satisfied at each joint of the truss. As only two equilibrium equations can be setup at each joint, hence no more than two unknown forces can be determined at any one joint using the method of joints. Once the unknown forces have been calculated for one joint, their effects on adjacent joints are known. Successive joints may be then considered until the unknown forces in all the members have been determined. (b) Procedures The following step-by-step procedure can be used for the analysis of statically determinate simple plane trusses by the method of joints: (a) Check the truss for static determinacy, as discussed in previous section. If truss is statically determinate and stable, proceed to step (b). Otherwise, end the analysis at this stage or modify the layout and arrangement of members and supports accordingly. (b) Draw a free-body diagram of the truss, showing all external loads and reaction components. Note: If the truss is subject to inclined loads, think about the possibility of replacing theses by their vertical and horizontal components and showing these instead in the free-body of the whole truss. (c) By inspection, identify any zero-force members and identify these in the free-body diagram of the truss by means of zeros written by the members. (d) Determine the reaction components using the methodology described in Newton third law or by using moment of forces. Note down their values on the free-body diagram of the truss. Note: If there is a suitable joint with two or fewer unknown forces acing on it, it might not be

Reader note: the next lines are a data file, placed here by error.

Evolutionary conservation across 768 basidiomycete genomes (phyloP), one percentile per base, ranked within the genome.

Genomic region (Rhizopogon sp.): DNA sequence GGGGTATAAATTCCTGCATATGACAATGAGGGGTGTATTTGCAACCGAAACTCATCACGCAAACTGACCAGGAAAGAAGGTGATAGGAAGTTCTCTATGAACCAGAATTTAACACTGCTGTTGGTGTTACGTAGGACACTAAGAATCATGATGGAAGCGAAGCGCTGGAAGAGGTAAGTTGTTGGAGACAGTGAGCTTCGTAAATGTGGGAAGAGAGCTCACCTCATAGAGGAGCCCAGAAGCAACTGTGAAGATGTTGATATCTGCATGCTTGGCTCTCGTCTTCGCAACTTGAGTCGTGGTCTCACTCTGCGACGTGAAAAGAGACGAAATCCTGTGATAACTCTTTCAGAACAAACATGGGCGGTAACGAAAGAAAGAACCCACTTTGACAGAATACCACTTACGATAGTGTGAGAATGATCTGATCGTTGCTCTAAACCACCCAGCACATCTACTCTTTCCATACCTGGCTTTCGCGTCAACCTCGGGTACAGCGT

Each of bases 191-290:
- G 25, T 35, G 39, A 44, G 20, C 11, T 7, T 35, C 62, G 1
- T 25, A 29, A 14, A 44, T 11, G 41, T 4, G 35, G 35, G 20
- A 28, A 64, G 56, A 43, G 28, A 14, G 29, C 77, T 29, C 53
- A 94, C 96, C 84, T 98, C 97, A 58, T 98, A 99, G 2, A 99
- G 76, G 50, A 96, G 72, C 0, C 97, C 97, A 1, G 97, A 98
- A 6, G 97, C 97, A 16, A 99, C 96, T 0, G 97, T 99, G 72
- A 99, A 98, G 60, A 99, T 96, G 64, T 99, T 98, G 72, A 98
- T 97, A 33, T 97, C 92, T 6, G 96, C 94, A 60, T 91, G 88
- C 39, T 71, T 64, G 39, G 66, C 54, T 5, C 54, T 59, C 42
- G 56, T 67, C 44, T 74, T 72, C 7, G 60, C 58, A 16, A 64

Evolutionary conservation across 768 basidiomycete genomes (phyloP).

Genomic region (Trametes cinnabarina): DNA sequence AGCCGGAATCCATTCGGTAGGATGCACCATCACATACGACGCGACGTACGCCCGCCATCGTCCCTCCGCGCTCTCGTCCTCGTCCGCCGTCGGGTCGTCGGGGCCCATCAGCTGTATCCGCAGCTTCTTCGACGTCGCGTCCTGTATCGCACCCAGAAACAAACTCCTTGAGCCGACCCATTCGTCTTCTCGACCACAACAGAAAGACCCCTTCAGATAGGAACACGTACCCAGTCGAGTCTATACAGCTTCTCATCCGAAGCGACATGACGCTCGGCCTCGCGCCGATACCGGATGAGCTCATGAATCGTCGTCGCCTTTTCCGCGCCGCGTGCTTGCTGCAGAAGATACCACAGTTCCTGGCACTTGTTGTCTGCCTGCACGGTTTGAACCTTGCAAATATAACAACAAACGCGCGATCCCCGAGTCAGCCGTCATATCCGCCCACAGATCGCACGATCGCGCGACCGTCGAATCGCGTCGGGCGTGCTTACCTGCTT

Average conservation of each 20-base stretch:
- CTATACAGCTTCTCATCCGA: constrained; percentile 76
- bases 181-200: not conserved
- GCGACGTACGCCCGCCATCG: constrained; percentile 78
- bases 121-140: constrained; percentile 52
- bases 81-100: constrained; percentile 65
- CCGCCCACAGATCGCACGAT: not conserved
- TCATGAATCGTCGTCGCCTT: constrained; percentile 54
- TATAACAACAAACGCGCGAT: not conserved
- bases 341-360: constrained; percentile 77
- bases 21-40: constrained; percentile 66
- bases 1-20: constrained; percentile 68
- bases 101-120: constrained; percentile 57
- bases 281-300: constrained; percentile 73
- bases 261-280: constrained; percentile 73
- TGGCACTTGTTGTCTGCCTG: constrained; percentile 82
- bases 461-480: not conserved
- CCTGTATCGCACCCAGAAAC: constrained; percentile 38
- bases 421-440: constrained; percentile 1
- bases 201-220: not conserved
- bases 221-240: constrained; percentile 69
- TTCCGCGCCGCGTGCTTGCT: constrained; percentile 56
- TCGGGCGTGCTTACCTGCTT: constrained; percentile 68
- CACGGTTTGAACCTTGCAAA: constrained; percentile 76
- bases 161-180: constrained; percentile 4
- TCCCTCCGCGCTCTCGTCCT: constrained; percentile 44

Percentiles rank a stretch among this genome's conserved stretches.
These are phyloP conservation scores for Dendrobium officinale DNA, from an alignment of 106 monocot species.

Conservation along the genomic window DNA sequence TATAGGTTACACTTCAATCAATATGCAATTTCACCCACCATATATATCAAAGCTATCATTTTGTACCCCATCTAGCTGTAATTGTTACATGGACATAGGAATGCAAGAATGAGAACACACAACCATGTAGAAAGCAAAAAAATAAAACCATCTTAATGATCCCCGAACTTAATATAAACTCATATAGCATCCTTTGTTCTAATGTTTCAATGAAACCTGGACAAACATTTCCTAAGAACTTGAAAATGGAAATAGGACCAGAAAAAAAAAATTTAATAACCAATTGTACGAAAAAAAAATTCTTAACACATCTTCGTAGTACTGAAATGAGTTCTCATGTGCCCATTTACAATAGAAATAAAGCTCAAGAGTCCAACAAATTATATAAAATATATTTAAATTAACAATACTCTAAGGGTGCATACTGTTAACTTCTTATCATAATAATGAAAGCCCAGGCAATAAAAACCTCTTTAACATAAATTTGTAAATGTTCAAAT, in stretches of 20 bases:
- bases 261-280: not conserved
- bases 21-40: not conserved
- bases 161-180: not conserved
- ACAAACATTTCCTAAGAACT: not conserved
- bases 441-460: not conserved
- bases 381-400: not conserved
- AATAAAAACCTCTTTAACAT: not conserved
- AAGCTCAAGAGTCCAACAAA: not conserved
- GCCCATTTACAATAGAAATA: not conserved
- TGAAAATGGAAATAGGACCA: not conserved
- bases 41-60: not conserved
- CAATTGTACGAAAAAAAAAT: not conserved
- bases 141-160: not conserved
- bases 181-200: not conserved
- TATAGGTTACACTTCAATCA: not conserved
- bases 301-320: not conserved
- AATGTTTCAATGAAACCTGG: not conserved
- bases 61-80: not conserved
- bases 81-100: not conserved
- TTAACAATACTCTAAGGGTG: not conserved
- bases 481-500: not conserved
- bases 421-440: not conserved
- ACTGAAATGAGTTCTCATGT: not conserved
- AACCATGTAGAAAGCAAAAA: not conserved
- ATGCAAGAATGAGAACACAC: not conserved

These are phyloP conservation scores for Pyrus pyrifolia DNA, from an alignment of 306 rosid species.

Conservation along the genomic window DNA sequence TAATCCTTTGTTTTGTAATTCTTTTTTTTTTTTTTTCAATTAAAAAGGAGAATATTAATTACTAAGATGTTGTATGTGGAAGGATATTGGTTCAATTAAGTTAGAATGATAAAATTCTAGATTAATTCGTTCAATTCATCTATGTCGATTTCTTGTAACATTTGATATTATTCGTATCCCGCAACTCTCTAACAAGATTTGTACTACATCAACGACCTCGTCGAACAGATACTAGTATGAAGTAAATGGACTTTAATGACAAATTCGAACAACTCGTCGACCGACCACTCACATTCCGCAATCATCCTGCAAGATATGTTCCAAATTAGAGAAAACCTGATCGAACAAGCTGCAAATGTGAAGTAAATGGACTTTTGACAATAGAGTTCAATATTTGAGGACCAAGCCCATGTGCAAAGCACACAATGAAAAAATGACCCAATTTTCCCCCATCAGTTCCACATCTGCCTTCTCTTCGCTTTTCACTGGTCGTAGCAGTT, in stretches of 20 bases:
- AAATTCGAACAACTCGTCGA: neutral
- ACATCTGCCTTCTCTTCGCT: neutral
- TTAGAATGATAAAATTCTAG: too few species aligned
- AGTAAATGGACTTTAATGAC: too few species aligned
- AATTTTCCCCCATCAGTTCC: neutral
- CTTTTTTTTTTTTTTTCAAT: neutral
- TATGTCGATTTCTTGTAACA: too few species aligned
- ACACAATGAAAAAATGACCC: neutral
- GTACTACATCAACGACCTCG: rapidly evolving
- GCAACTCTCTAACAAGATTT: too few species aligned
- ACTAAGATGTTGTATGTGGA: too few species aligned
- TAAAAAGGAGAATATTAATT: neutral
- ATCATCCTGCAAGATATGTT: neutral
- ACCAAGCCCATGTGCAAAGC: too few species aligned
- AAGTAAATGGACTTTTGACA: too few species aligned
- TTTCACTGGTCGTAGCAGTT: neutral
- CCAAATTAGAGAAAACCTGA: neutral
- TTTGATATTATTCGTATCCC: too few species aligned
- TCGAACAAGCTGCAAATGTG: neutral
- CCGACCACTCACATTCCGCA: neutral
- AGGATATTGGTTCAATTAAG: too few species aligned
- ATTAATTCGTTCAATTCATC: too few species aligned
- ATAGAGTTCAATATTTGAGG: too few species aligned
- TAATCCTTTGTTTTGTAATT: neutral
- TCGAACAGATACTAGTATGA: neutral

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necessary to carry out step (d). Check before doing so! (e) Examine the free-body diagram of the frame to select a suitable joint with two or fewer unknown forces acting on it. (f) Draw a free-body diagram of the selected joint, showing tensile forces by arrows pulling away from the joint and compressive forces by arrows pushing into the joint. Assume unknown member forces to be tensile.